- Oregon — $731 average annual premium, or $60.92 per month
- Utah — $737 average annual premium, or $61.42 per month
- Idaho — $787 average annual premium, or $65.58 per month
Visit Credible to compare homeowners insurance quotes from various carriers, all in one place.
Homeowners insurance policies generally have a dwelling coverage limit, or the maximum amount an insurance company will pay out to repair or replace a damaged house. More-expensive homes require you to buy a higher dwelling coverage limit, which can have a major effect on your premium.
Here’s the average cost of homeowners insurance by coverage amount, according to the National Association of Insurance Commissioners:
If any of the average prices give you sticker shock, keep in mind that it’s possible to lower the cost when you buy homeowners insurance. Consider these strategies:
- Bundle multiple insurance policies. You may have a number of different insurance policies, including auto insurance, life insurance, and business insurance. Some insurance companies may give you discounts if you choose to have multiple policies with the same company, which is called bundling.
- Take advantage of discounts. Some insurers will give you a discount on your policy if you do things like install a security system or sprinkler system.
- Increase your deductible. The higher your deductible, the more you'll pay out of pocket if you file a claim — but the lower your insurance premium will be.
- Shop around. Once you determine the level of insurance coverage you need, you can get quotes from multiple companies. You may find that the price is significantly cheaper from one insurer to another. Just be sure you’re comparing similar policies.
Read on for the answers to a few of the most common questions people have about homeowners insurance.
Why does homeowners insurance go up?
The cost of your homeowners insurance may rise over time for a variety of reasons, and some of them are specific to your home. Your homeowners insurance may also get more expensive as your home ages, for example, since older homes tend to be more at risk of damage. You may face a higher premium if you have a history of filing homeowners insurance claims, even if they’re for issues that weren’t your fault.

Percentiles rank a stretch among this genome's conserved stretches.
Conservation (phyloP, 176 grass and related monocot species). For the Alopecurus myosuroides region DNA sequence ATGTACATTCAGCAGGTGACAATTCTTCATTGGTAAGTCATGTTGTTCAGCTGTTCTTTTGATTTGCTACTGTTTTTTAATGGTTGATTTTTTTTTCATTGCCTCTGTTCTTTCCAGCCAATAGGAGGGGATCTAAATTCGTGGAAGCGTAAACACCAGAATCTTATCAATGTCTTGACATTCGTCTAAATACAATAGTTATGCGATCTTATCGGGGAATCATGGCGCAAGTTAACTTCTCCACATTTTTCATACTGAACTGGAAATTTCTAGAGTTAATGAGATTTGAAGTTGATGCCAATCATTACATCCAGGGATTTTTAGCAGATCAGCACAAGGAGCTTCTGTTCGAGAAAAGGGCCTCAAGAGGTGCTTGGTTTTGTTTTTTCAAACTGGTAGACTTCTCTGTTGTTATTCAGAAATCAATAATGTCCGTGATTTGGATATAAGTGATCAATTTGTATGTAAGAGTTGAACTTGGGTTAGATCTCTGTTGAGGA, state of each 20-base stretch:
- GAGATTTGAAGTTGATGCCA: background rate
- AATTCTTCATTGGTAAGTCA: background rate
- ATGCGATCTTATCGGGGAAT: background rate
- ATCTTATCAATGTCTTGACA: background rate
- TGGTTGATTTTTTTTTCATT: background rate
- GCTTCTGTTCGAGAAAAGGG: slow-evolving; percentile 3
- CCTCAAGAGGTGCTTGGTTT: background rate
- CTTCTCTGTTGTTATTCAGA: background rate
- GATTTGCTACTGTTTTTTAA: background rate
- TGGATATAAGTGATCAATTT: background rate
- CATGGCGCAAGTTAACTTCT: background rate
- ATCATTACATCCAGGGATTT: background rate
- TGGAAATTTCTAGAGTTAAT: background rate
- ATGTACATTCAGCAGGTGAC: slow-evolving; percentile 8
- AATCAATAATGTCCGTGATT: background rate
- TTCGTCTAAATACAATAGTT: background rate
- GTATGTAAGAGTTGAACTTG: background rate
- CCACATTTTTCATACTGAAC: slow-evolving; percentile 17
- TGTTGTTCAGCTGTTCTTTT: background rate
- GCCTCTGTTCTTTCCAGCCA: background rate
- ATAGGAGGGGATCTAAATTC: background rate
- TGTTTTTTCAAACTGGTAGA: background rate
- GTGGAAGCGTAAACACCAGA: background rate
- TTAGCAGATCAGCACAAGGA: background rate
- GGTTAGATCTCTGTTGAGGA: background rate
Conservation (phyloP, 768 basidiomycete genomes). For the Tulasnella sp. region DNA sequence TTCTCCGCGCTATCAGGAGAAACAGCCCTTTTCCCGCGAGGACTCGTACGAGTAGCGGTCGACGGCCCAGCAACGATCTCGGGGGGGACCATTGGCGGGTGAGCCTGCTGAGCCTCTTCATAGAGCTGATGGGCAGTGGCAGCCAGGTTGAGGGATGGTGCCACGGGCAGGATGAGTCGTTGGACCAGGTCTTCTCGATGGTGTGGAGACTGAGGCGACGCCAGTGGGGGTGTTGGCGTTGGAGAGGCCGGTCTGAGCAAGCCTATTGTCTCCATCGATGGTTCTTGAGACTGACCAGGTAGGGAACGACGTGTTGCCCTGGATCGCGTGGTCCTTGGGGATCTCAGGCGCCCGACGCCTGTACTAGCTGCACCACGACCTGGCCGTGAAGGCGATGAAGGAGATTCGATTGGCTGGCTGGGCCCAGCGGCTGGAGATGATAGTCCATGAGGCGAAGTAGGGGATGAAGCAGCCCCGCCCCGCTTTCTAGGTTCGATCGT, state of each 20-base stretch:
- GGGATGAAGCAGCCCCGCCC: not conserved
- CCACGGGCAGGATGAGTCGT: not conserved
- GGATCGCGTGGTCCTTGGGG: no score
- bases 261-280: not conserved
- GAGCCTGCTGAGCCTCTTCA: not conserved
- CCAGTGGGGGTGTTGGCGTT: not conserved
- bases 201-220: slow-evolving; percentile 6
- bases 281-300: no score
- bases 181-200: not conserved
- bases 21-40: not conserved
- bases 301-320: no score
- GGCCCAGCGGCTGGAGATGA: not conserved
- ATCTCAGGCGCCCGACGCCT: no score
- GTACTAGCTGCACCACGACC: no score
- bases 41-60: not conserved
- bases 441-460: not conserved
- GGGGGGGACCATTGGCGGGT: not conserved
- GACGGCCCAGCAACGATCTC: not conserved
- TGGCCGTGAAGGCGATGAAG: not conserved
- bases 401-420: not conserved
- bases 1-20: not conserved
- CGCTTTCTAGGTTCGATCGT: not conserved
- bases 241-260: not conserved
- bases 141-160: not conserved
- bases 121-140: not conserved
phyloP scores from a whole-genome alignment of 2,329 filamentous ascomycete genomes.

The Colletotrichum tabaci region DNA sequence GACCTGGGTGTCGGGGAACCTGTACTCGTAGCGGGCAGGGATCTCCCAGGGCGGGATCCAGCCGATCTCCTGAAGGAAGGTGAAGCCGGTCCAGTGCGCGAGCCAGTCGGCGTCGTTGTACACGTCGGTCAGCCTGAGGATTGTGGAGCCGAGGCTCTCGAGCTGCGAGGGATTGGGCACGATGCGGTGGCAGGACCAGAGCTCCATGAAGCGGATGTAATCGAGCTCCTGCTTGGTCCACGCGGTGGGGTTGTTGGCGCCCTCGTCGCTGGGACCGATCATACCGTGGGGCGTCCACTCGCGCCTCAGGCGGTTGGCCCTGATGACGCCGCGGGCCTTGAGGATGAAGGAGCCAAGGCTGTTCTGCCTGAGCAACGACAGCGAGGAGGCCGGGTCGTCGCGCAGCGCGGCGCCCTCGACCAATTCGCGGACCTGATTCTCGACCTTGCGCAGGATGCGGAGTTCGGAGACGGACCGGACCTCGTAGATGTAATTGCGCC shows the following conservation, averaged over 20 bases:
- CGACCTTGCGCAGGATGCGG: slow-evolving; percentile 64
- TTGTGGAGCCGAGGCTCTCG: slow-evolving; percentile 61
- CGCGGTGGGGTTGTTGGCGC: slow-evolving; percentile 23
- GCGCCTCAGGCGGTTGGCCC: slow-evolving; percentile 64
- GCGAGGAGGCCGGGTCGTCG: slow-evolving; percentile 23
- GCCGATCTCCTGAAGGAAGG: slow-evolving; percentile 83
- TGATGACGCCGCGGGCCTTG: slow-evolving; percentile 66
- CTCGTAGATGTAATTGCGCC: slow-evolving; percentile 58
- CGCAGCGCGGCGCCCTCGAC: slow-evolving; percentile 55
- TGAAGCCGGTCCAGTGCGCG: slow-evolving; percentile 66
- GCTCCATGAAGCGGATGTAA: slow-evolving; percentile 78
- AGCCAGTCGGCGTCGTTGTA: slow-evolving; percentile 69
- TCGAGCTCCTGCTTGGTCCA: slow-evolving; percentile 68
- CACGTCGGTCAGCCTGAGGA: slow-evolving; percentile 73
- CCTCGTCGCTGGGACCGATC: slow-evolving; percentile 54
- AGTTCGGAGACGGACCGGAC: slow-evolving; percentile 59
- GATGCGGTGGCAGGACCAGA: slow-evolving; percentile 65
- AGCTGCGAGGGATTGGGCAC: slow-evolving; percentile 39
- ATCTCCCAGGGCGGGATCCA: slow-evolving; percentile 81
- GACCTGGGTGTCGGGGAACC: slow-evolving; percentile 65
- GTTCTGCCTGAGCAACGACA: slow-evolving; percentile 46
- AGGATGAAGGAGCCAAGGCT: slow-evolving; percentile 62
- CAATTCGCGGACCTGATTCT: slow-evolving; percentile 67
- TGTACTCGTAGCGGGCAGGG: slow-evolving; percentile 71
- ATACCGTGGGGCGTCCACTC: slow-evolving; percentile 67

Plus, factors beyond your home can influence rising prices. One of them is inflation: The price of construction, materials, and other items you’d need to repair or replace your home goes up over time, so your insurance does too. Your policy may automatically increase its coverage (and likely its cost) to keep up with overall inflation. Homeowners insurance rates may also go up in your area if your town has been hit by an unusual number of natural disasters or other catastrophes recently.
Does homeowners insurance affect your mortgage payment?
Yes, in a way. You typically won’t pay your homeowners insurance company directly for your policy. Instead, you’ll pay for your homeowners insurance as part of your monthly mortgage payment, with your lender holding the money in an escrow account and making the premium payments on your behalf. This allows the lender to ensure your homeowners insurance is paid on time, protecting its investment as well as your own. If the cost of your homeowners insurance goes up, so will your mortgage payment.
What’s not covered by homeowners insurance?
Homeowners insurance policies generally spell out when damage to your home will be covered and when it won’t. (It usually depends on what caused the damage.) In most cases, your policy will cover damage from fire or storms but won’t cover flood damage or earthquakes. Your policy may or may not cover damage from hailstorms or windstorms.
Wear and tear is generally not covered under a homeowners insurance policy. Your vehicles generally aren’t covered, even if they’re damaged in an event that also damages your house, and your pets aren’t covered either.
You can usually see what’s not covered under your policy in the "exclusions" section, or you can speak with your insurance agent to find out.